Both restaurants offer delicious vegan brunches as well as dinner items. I enjoyed both styles of restaurants as well, counter service and sit down. I think both biscuits and gravy were delightful, yet different in their own way. We are sure to visit both restaurants again soon to try some of their other items but can assure you that both places offer a mighty tasty Biscuits and Gravy and we are sure glad we tried it. It is a far, far better brunch that I tried, than I have ever tried before.

-Gina Williams

Last week, it seemed environmentalists had hit a wall. The California Legislative branch was set to vote on a statewide plastic bag ban. The state would have been the first to put a ban on the destructive bags. The bill was defeated last week much to the dismay of California environmentalists and even Governor Schwarzenegger, who was in support of the ban. Many believed the state would have saved millions on the cost of cleaning up discarded and pollutant bags. Although the bill had big names and the public backing it, the plastic bag industry lobbyists did their dirty work.

This statewide ban comes on the back of the city of San Francisco plastic bag ban of 2007. The ban, considered successful applies to all chain grocery and convenience stores. The city reduced plastic bag production and waste by 5 million bags a month! Residents haven’t seem to take issue with it and do not mind bringing their own re-usable bags shopping. The ban in San Francisco brought world-wide attention and other cities and countries around the world have followed suit. China, who banned free plastic bags in 2008, reduced plastic bag consumption by 66% and saved 1.6 million tons of petroleum.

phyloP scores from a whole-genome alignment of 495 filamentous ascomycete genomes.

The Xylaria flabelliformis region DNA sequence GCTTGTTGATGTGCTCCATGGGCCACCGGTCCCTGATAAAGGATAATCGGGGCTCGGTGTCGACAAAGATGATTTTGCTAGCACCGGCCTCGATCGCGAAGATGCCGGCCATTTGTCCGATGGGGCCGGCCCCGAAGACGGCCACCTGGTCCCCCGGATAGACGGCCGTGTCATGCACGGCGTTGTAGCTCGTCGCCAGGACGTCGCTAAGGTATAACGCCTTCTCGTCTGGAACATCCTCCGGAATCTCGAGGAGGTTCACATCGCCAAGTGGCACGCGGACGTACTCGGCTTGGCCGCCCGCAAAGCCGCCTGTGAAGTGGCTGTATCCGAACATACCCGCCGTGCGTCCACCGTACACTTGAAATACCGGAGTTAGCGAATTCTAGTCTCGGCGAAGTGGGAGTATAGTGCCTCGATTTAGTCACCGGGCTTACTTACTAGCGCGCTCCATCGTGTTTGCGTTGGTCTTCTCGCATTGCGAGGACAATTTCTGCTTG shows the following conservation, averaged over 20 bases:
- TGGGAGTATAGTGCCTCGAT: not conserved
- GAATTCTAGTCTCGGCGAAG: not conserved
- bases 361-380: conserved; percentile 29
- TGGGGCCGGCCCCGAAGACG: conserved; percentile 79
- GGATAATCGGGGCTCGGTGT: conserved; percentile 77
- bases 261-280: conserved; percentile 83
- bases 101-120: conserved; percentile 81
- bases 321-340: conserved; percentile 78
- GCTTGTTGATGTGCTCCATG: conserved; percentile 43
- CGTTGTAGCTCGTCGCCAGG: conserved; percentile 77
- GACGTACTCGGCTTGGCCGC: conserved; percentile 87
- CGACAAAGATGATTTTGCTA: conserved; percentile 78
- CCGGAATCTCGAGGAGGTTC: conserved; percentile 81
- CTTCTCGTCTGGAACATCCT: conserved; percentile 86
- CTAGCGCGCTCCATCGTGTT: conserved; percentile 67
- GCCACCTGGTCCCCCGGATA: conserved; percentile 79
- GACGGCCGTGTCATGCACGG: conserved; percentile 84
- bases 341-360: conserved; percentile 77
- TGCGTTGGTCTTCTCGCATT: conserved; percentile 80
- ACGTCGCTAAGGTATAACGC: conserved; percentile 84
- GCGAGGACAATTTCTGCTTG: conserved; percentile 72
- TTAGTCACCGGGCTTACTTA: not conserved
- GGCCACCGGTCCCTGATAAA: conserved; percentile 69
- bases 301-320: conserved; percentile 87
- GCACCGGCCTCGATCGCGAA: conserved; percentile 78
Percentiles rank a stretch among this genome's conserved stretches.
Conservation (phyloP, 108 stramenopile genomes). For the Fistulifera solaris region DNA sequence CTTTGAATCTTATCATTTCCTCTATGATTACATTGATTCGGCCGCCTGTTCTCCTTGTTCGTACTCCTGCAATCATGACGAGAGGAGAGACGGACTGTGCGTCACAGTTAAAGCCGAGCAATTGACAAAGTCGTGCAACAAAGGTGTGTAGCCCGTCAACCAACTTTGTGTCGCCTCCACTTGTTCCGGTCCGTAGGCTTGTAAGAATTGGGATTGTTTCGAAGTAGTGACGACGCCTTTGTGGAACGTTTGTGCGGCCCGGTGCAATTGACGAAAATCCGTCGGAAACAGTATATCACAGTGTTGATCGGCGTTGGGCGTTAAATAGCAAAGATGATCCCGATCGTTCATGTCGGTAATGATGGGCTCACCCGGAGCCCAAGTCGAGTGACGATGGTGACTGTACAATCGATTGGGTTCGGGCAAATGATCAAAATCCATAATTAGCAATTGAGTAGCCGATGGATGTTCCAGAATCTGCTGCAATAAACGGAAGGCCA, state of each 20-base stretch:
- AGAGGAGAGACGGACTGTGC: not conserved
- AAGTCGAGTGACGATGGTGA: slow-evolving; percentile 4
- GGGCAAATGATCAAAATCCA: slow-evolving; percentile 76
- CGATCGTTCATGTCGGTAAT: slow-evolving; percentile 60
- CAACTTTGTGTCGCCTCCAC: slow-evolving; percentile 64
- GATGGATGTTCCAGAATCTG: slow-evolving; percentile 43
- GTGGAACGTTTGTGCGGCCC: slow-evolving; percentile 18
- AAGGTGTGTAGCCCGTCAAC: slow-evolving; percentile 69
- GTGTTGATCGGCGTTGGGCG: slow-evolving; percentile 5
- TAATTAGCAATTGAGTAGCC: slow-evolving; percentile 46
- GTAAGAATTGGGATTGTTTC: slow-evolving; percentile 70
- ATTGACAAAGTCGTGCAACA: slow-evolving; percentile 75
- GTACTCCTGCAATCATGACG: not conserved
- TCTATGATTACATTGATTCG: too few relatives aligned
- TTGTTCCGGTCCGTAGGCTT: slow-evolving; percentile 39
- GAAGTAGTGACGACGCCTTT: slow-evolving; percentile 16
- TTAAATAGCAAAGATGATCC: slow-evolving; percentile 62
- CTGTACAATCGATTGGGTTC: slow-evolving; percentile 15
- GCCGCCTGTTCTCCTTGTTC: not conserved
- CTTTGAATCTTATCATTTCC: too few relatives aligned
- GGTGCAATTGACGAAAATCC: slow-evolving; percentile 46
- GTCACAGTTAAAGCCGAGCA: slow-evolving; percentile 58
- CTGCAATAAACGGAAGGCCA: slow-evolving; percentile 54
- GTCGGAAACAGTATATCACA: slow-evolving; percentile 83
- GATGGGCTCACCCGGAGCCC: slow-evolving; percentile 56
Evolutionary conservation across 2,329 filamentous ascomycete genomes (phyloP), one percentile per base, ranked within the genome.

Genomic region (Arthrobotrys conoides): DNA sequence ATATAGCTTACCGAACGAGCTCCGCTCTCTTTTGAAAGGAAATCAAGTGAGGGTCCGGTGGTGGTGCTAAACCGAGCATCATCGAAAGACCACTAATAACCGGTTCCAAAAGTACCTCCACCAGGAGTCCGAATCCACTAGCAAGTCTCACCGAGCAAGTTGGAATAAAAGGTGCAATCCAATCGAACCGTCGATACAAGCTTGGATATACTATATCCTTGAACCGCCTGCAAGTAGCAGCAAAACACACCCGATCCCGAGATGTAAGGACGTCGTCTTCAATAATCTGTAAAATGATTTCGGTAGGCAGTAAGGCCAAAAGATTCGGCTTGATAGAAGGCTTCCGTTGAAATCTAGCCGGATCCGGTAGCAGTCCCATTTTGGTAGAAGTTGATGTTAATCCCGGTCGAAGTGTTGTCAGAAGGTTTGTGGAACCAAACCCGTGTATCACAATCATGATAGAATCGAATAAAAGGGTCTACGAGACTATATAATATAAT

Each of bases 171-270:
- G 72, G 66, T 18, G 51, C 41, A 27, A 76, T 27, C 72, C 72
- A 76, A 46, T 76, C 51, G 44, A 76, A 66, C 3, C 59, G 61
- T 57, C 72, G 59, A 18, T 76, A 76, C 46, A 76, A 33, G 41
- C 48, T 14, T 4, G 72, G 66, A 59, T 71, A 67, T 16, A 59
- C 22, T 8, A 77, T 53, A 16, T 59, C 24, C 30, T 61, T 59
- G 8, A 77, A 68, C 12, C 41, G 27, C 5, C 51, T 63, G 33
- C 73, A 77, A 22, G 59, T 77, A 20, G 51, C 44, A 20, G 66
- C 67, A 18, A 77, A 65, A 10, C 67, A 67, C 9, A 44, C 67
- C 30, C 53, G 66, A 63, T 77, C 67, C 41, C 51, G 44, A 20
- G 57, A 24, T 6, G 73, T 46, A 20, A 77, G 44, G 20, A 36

These are staggering results and US cities can learn from them. In fact other cities in California are looking to institute their own bans, similar to San Francisco, due to the failure of the Senate including Santa Cruz. Although, California is known for its cutting edge environmental policies, a small city out of Texas is gaining some attention from the state’s failed ban. Brownsville, Texas, a city of about 140,000, passed their own ban the same week in which California’s failed. The ban will bar any supermarkets from giving plastic bags for free, but they will still be available for purchase at $1 a bag. Although the ban takes effect January 5th, the city is already gearing up and during the fall, they will be doing exchange drives for recyclable and reusable bags.